As the Master Of Ceremonies for the 2018 Project Metrics Award show, here are a few of the winners:

 

 

  1. Best Supporting Traditional Metric: Schedule Performance Indicator (SPI)!

 

As our projects become more complex and more numerous, the ability to deliver on a set schedule becomes more important. The SPI has the great benefit of comparing actual and planned progress in an objective manner: earned value/planned value.

 

The true power of SPI comes into play when selecting a method for earned value accumulation. Assuming work plans are at a level of granularity where task progress can be measured within a two to four week window, a conservative earned value scheme such as 0%/100%, 25%/75% based on task start and completion is a very objective means of calculating progress.

 

With these conservative schemes, you capture value when the tasks have started (when resources are truly free to work on tasks) and whether the task has been completed (usually with acceptance of completion by a project manager or stakeholder).

 

Given today’s tight delivery timeframes, as well as the need to coordinate delivery with other projects, SPI is a good indicator as to the schedule fitness of a project.

 

 

2. Best Supporting Emerging Metric: Functional Progress Metrics!

 

As I shared above, there are now a multitude of methods available to run projects. From these methods, all sorts of new metrics are available to project managers to identify delivery volatility. These metrics can include completed user stories, forecast backlog, project burndown, build objects, test case performance and many others.

 

In addition to these new metrics, a whole host of new waterfall, agile and other tools have come into play that capture functional progress outside of the traditional work plan tasks and milestones. In fact, work plan detail requirements can be relaxed when these tools are used to shed light on the functional progress of a project.

 

The power of these functional metrics is that they allow the next level of inspection underlying project phases, tasks and milestones to see delivery trajectory. For example, being able to see the detailed completion progress of requirements, build objects and test cases in automated tools allows project managers to catch underlying barriers to progress before it is revealed in a work plan.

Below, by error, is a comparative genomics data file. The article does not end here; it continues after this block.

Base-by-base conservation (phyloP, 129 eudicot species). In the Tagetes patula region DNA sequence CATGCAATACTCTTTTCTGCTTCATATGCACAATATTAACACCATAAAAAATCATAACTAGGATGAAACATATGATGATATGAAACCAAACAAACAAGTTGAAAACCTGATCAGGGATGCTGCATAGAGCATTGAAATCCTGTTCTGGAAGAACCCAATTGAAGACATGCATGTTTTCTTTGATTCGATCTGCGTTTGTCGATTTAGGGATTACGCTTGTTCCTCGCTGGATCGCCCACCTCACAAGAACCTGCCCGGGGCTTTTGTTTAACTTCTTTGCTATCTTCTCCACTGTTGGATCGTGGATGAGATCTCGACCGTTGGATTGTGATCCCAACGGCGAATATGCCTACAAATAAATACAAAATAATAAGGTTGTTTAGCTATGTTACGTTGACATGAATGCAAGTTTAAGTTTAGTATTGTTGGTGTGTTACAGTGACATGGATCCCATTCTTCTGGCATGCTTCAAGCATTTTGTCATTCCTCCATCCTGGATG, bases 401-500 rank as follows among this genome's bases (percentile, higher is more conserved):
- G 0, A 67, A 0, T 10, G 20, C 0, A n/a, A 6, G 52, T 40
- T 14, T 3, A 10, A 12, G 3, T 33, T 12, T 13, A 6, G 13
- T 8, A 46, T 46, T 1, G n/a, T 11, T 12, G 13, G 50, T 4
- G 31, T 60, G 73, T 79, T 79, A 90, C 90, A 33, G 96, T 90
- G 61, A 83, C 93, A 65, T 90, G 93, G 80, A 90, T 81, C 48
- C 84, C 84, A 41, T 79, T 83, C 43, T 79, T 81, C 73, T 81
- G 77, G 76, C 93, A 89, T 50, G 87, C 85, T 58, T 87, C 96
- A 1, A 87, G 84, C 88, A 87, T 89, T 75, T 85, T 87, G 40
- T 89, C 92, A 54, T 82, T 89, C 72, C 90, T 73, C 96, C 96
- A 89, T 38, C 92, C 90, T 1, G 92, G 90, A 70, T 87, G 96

1. Best Metric For 2018: Planned vs. Actual Deliverables!

As project managers, the universal outcome for our efforts is that we need to create value for our project executives and stakeholders. While activities can lead to creating value, our mission revolves around the production of deliverables in a timely manner to fulfill a project value proposition.

The inherent power in providing and approving deliverables in a timely manner is that they are completely objective means of progress. No matter what method, effort, dependencies, resources, tools or other constructs of project management are employed, deliverables are an indicator of whether you are making progress. The track of deliverables being created, reviewed and approved on schedule means you are making definitive progress toward value.

Creating a track of deliverables and their targeted completion dates with progress that can be monitored through other metrics allows a universally understood path to project completion. For example, if a deliverable has not yet been approved by stakeholders, you are making visible a potential schedule delay that would impair future work activities.  

 

To host your own 2018 project metrics award show, one does not need a spotlight or trophies. You just need to think about what metrics can serve to detect early signs of delivery volatility beyond the self-declared green/yellow/red stoplights that are typically found in project status reports.

 

If you were handing out your very own 2018 project metrics awards, what categories would you select? What would win? 

Posted by Kevin Korterud on: February 17, 2018 03:31 PM | Permalink | Comments (15)